I have traveled all over the world, yet I have never been to Vermont. I hate that I have to say that, but it's true. Someday I will get there, and when I do, I would like to do some grocery shopping.
Last Thursday, Governor Peter Shumlin (D) signed H. 112, the Vermont Right to Know bill, into law, making Vermont the first U.S. state to require labels on genetically modified foods sold at retail outlets. This law also prohibits labeling products that have been created with genetic engineering as "natural.”
The Vermont Right to Know bill doesn't take effect until July 2016, but this is a huge step for those of us engaged in the sustainable-foods movement and food-system discussion. I’m pro-GM-food labeling. I don't care if you want to eat GM foods, but as a sustainable farmer and a sustainability-minded consumer, I don't want to eat them. (My reasoning is broad and would require an entire other blog entry.) The passage of this bill gives Vermont residents an answer to the simple question: Is the corn in these tortilla chips GM?
In a press release from Shumlin's office: "'Vermonters take our food and how it is produced seriously, and we believe we have a right to know what’s in the food we buy,' Gov. Shumlin told the crowd gathered on the State House lawn for the signing event. 'I am proud that we’re leading the way in the United States to require labeling of genetically engineered food. More than 60 countries have already restricted or labeled these foods, and now one state—Vermont—will also ensure that we know what’s in the food we buy and serve our families.'”
Not everyone is as excited about this bill as I am. Opponents to GMO-labeling bills say mandatory labels will increase the cost of food because fewer people will want to purchase foods with GM ingredients and because the cost of changing packaging will be significant. Another concern is that consumers cannot make an informed purchasing decision because they are, in general, not educated enough about GM crops, their environmental and economic impact on communities and farmers, and the ongoing research into health implications or safety. I say what better opportunity to blow open a mainstream avenue for a frank discussion about our food system?! If these GMO supporters have nothing to hide, then they can man up and proudly educate consumers about the GM foods they produce.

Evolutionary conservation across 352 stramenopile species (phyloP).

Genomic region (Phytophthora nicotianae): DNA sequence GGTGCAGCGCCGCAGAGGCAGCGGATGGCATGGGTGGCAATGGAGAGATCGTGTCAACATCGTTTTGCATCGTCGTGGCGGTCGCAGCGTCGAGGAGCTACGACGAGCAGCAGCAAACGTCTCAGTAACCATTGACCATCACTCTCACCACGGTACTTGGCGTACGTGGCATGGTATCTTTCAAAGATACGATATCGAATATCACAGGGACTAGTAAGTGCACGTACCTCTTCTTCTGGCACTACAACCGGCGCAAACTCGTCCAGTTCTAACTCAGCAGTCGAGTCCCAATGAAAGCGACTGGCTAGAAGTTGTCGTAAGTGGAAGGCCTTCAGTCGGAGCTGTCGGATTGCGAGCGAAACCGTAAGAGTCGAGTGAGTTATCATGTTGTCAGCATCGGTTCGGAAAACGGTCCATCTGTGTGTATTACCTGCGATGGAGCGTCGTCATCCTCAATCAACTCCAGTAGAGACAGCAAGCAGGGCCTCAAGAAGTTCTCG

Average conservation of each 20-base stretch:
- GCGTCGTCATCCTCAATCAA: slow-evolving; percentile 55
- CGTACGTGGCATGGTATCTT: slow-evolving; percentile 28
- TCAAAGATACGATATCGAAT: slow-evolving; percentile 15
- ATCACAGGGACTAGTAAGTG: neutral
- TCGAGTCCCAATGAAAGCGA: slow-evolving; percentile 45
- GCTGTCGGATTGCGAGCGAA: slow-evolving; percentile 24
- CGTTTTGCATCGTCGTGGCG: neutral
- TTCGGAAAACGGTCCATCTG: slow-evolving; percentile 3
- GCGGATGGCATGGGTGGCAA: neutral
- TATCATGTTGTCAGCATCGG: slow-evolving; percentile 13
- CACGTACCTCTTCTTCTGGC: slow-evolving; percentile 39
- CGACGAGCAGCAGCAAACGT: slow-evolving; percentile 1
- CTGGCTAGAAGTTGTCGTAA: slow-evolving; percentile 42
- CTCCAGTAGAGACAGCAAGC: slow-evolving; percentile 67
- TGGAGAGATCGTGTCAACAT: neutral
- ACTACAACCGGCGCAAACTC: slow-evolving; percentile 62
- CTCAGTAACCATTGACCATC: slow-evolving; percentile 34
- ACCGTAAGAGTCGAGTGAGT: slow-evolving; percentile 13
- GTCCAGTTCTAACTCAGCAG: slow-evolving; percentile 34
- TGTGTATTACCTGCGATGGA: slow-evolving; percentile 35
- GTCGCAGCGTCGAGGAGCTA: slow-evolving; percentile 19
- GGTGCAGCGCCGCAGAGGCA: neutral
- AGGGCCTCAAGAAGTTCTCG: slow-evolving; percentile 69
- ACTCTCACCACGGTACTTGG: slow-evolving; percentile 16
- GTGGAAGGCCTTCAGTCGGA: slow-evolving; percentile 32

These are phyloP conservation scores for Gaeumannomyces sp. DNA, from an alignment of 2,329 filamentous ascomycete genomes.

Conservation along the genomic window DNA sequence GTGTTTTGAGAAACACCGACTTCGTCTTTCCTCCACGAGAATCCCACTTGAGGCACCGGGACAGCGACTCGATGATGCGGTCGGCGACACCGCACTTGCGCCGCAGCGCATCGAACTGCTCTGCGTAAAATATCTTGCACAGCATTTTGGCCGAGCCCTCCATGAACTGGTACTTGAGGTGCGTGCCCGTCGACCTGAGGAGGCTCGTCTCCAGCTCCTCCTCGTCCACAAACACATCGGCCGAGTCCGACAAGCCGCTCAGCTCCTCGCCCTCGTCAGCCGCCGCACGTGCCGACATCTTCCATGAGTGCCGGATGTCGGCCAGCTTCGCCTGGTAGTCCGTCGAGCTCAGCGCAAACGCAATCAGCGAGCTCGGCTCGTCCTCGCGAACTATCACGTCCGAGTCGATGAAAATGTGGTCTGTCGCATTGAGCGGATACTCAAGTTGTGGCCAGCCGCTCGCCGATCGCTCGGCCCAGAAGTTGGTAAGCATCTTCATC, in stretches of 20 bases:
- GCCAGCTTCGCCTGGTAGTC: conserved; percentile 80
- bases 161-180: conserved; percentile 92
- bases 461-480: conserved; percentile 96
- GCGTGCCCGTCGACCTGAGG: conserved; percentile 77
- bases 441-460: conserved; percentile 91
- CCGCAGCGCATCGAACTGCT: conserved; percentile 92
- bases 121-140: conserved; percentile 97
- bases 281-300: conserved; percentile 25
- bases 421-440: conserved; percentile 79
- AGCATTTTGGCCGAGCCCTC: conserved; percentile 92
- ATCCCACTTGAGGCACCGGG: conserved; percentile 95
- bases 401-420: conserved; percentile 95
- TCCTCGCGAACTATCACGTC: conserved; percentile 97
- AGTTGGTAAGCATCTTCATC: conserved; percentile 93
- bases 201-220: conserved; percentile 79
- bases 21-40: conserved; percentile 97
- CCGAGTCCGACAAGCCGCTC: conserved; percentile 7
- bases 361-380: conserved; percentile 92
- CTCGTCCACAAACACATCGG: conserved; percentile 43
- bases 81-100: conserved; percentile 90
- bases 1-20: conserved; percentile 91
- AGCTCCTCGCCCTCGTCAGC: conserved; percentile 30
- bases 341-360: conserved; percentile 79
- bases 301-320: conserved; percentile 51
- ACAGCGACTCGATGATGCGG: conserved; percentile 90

While Vermont is just one state making this vital piece of food-literacy information public, the bill has the potential to create a dominoes effect. (Already, California and Washington have failed to pass such bills, but consumer awareness has been raised there.) Whole Foods was the first national grocery store to pledge to label all GM foods sold in their stores by 2018. This statewide GM-labeling bill gives consumers more options, because not everyone lives or works within a 30-minute drive of Whole Foods (myself included), after all.
For the Rest of Us
Your state might already have a GMO-labeling bill pending. The Right to Know GMO coalition keeps tabs on what's happening across the U.S. Click on your state to see where your legislature stands. The website also makes it easy for you to contact your legislators and voice your opinion about GMO labeling.
Leveling with legislators in person carries more weight than simply contacting them via an Internet form, of course, so now comes the time to put the results of last week's pop quiz to work. Pick up the phone and dial your state contacts—this is not as scary as it seems. You'll likely reach voicemail or an intern who gets paid to be friendly. You are your representatives' boss, after all! Tell your representatives why your stance on GMO labeling is important to you and your family. This is one subject that affects every person who eats food!
Read more about GM food and labeling on HobbyFarms.com:
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